Epimonia: The Social Enterprise Founded by a Somali-American Former Refugee

By Farah Mahgoub

On a mission to provide support for refugees in the US, Mohamed Malim’s apparel company Epimonia recycles life jackets previously worn by refugees and turns them into bracelets, creating jobs for refugees in the process. With 50 percent of the profits raised going to nonprofit organizations helping refugees with education and advancement, there’s no doubt Malim is making a difference in the world.

Via Epimonia

Born in a refugee camp in Kenya, former Somali refugee Malim moved to the US with his family at the age of four after they won a lottery system through the United Nations High Commissioner for Refugees (UNHCR).

After partnering up with his uncle Omar Munie, a Dutch-Somali fashion designer, in December 2017 he launched the fashion accessory and apparel company Epimonia, which means perseverance in Greek, in order to create the bracelets and bring them to the US.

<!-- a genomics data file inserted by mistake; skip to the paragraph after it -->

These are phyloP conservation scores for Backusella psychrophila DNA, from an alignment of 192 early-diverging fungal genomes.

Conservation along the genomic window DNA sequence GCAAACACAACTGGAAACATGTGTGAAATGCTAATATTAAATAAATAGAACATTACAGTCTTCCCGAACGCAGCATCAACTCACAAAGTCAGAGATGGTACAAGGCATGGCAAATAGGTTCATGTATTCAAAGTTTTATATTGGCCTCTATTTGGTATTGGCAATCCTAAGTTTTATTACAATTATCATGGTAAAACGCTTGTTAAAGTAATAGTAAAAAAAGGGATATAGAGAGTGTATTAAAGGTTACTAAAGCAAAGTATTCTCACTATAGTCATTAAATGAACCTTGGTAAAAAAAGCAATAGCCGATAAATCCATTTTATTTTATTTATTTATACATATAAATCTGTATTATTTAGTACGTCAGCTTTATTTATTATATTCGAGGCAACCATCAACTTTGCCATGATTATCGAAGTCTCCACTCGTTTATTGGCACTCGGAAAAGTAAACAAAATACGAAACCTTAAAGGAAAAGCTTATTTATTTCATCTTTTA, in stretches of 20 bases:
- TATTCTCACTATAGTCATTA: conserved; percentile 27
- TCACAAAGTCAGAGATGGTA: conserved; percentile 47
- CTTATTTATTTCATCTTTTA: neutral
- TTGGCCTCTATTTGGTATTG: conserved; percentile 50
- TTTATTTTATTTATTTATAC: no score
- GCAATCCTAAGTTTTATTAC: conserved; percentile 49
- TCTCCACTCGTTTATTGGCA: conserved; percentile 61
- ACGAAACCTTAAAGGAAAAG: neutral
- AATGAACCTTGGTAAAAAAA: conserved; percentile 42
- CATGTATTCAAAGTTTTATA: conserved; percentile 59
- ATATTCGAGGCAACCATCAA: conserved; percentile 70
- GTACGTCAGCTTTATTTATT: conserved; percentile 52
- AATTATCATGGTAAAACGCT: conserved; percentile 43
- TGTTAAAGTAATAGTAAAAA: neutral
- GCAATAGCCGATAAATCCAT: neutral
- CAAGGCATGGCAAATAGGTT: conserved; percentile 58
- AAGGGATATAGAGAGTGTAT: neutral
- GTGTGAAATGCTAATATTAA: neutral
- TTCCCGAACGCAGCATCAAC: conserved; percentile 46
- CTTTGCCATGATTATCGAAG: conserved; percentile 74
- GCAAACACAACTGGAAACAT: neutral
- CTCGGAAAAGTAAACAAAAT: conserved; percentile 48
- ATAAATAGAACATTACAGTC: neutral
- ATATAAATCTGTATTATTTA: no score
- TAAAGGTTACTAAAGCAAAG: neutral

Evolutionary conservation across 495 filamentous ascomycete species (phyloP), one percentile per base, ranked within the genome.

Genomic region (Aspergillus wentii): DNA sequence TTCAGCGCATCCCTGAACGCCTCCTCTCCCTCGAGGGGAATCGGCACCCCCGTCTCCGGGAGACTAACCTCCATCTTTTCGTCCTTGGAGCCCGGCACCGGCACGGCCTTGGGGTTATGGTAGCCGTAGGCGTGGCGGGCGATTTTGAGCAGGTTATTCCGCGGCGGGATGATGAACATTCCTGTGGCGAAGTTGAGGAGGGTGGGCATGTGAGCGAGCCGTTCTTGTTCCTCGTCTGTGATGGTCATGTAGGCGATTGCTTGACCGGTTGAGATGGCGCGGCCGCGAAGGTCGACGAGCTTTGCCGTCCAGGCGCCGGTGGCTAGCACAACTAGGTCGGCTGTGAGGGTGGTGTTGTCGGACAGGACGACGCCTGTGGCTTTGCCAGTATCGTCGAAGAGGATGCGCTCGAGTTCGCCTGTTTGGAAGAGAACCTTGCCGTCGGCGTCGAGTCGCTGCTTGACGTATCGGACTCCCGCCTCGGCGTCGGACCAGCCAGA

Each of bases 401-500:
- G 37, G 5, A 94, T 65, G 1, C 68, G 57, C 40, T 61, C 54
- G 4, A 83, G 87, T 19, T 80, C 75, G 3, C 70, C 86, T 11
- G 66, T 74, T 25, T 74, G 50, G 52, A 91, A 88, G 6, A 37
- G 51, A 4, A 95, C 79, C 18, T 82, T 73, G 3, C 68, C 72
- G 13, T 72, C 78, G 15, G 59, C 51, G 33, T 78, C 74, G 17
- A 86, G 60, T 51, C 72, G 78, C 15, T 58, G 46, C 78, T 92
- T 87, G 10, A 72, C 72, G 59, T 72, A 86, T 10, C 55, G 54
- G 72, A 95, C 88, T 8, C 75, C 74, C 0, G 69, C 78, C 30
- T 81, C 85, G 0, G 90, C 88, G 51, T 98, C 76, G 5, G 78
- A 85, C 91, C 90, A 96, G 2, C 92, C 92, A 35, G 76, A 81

Epimonia’s key products are the bright orange unisex bracelets, called Embracelets, and around 500 of them were sold last year. Half of the funds go towards charity partners while the other half aid Epimonia’s efforts in creating new products.

Via UNHCR / A. Zavallis

Not only does the company donate money to help refugees, it also provides jobs for them. Epimonia employs refugees in the Netherlands to collect the lifejackets from Lesbos Island in Greece, a common entry point for refugees coming from the Middle East, Turkey, and various African countries. The refugees manufacture these life jackets into bracelets at the Dream Factory, a social enterprise founded by Munie.

WE SAID THIS: People like Mohamed Malim restore our faith in humanity.